i don't know whether this has been discussed here previously, but it's a really cool idea, i think. this site details a plan to bring the u.s. into a popular vote in a piecemeal kind of way.
basically, if i understand it right, every state who passes this law, agrees to work with every other state that does it. they all add up their popular votes and give their E.C. votes to the combined winner.
i think this is fucking brilliant. of course it still doesn't use weighted voting, which means a vote for mr. green is a vote for mr. red. and a vote for mr. perot is a vote for mr. blue. but it's a great start! plus it seems realistic. the most liberal states, like california, would likely start on at first, and then it would slowly spread and build momentum. and even if only 5 states did it, for example, that would still give people incentive to vote in non-contested states, because as a whole there might be some contestability to those states.
No state may enter into any treaty, compact, or agreement with another state without Congressional consent. The proposed agreement violates that requirement, and removes a cherished congressional power. Ain't gonna happen. Not too mention that paragraph 7 of Article three would never fly, period.
States so have all sorts of cooperations that operate below the Congressional radar though, don't they? Not to say that Congress would bar this anyhow, particularly if looked relatively neutral for each party. Indeed, the Electoral College voters can enter into any arrangement that they wish, I guess, although I imagine that the Courts would see through that.
It's weird that States can't form 'agreements' with other States without the approval of representatives from other states who aren't involved in the arrangement. I can see the point in banning treaties with foreign nations, because that is properly the job of the federal government, but I don't see why all interstate agreements should be disallowed without explilict Congressional consent (although I can see why some should be, and why they could be overruled by Congress on occasion even if they were, broadly, allowable).
Section 10 - Powers prohibited of the States
paragraph 3: "No State shall, without the Consent of Congress, lay any duty of Tonnage, keep Troops, or Ships of War in time of Peace, enter into any Agreement or Compact with another State, or with a foreign Power, or engage in War, unless actually invaded, or in such imminent Danger as will not admit of delay."
Stanford professor stumps for electoral alternative
A Stanford University computer science professor has come up with an idea to circumvent the more than 200-year-old Electoral College system and institute a national popular vote to elect the president of the United States.
The proposal by John Koza, who also invented the scratch-off lottery ticket, is receiving serious consideration by lawmakers in several states. Legislators in California, New York, Colorado, Illinois and Missouri have sponsored bills to enact such a plan.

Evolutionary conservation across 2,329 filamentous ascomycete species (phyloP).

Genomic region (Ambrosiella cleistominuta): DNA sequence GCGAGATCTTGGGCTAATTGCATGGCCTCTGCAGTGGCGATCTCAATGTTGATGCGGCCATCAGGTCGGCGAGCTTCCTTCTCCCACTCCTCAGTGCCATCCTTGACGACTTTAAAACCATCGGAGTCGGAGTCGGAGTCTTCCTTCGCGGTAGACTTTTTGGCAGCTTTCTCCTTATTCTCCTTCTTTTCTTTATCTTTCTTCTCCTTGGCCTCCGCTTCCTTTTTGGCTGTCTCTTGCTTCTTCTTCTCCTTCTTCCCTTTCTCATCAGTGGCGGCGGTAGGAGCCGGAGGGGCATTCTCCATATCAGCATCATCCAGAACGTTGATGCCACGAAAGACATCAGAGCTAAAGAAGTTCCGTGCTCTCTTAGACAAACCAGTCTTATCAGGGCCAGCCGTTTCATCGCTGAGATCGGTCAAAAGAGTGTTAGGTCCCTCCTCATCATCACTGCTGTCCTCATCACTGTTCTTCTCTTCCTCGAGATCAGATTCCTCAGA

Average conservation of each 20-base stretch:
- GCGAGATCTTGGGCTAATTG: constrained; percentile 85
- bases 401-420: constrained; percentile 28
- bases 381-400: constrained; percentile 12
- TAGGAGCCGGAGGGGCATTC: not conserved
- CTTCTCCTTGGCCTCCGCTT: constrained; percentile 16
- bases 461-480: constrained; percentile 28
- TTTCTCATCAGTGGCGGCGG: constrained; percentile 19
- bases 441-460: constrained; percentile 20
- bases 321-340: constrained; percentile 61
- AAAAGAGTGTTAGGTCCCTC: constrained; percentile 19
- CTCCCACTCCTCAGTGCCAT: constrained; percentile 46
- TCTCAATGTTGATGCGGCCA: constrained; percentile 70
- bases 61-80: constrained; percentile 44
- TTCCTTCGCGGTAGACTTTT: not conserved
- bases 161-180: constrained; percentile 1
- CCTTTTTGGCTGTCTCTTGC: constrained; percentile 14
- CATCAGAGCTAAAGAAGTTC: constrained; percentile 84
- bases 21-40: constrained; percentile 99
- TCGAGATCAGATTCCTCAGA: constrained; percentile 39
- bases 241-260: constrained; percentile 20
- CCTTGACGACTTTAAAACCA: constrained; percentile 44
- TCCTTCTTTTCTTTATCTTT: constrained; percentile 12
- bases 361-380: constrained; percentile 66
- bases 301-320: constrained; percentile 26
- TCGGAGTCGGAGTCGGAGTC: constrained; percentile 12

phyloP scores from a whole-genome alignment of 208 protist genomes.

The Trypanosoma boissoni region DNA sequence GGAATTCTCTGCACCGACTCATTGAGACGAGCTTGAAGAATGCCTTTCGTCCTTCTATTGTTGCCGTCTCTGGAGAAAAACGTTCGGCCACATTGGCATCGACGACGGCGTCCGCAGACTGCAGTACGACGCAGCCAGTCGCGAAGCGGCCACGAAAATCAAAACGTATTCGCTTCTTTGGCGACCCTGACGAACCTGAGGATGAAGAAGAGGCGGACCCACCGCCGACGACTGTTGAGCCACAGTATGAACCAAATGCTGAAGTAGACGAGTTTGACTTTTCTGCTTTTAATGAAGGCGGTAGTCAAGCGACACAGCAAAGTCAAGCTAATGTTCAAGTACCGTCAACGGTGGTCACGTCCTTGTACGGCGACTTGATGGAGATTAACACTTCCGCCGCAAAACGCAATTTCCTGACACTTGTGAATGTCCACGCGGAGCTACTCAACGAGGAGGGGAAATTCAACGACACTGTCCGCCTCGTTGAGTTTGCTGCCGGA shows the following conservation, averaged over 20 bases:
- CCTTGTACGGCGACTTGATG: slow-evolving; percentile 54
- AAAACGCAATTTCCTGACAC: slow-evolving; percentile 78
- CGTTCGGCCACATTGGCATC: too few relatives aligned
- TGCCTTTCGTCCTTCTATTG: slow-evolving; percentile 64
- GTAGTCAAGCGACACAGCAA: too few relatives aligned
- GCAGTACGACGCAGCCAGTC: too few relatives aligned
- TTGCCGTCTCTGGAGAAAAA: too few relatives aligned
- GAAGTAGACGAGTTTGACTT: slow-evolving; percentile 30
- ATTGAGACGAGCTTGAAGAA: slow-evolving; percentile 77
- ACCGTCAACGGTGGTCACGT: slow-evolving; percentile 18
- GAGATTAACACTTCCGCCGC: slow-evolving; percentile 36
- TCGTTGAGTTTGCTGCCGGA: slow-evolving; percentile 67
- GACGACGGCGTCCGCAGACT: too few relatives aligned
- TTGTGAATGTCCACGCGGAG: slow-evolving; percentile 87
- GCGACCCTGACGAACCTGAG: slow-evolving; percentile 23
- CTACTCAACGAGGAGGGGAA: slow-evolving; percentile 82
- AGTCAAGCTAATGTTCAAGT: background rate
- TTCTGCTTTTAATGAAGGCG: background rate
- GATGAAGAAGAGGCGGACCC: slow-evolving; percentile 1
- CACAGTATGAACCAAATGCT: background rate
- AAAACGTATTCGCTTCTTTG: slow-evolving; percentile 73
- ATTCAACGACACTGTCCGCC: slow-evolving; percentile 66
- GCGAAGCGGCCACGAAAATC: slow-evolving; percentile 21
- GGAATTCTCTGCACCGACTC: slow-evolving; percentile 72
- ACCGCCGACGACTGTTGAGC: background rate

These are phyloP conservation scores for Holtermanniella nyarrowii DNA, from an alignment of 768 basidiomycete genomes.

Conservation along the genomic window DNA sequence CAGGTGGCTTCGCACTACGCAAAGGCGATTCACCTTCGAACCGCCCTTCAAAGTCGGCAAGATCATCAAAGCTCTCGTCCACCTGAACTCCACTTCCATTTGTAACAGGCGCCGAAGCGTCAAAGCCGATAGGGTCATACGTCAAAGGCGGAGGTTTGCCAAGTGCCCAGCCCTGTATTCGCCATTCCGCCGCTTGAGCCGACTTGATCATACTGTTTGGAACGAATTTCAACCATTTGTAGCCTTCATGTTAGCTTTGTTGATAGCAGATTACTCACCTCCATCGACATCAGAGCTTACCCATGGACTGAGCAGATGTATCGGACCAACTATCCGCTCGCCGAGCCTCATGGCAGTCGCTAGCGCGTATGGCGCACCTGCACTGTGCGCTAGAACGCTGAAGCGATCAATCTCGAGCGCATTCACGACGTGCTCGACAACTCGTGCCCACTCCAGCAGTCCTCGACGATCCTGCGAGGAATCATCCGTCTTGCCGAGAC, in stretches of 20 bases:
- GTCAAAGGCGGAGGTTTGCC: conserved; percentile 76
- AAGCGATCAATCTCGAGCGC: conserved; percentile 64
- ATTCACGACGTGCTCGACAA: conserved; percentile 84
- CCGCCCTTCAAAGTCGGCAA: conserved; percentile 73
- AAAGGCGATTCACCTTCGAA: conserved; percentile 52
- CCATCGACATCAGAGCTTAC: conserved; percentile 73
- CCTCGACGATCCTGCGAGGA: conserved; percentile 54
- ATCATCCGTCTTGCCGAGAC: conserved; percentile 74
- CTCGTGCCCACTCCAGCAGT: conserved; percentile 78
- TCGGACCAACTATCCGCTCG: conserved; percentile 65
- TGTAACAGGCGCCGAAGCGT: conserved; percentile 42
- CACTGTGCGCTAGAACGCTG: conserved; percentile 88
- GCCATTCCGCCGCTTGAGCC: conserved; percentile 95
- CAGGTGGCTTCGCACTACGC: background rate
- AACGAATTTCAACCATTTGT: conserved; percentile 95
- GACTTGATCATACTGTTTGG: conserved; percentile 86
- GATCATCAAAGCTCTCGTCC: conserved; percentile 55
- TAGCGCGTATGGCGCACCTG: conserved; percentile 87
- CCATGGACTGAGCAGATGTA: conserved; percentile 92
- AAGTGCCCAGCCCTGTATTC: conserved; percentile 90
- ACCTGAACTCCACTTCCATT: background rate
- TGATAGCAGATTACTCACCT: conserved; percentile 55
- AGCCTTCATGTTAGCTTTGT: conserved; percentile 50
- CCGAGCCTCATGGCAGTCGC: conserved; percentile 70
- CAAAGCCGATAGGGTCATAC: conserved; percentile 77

Koza's scheme calls for an interstate compact that would require states to throw all of their electoral votes behind the winner of the national popular vote, regardless of which candidate wins in each state. The plan doesn't require all 50 states to join, but a combination of states that represent a majority (at least 270) of the electoral votes. If the largest states join in the agreement, only 11 would be needed.
Supporters say the proposal would avoid such controversial results as the 2000 presidential election when Republican George W. Bush was declared the winner despite losing the popular vote to Al Gore, a Democrat. There were three other instances in the history of the United States -- 1824, 1876 and 1888 -- when the winner of the popular vote lost in the Electoral College vote.
Proponents say Koza's proposal is ingenious because it would avoid the immensely difficult task of trying to get rid of the Electoral College system by amending the U.S. Constitution.
Koza, who co-wrote a 620-page book detailing why it's time to change the system and how his plan would work, said his goal for this year was to let his ideas germinate with hopes of catching the attention of some state lawmakers. But the proposal caught on faster than expected.
In Sacramento, a bill by Assemblyman Tom Umberg, D-Santa Ana, has cleared the state Assembly on a largely partisan vote and gained approval in a state Senate policy committee, a positive sign that it may pass the Senate as well. A spokesman for Gov. Arnold Schwarzenegger said the governor has not taken an official position on the bill.
"I think that the Electoral College no longer serves a useful purpose," Umberg said. "I think direct election of the president by the citizens of the U.S. is a better way to go."
Assemblyman Mike Villines, R-Clovis (Fresno County), however, argues that a national popular vote is a bad idea that would force presidential campaigns to focus only on large urban areas such as Los Angeles, New York and Miami.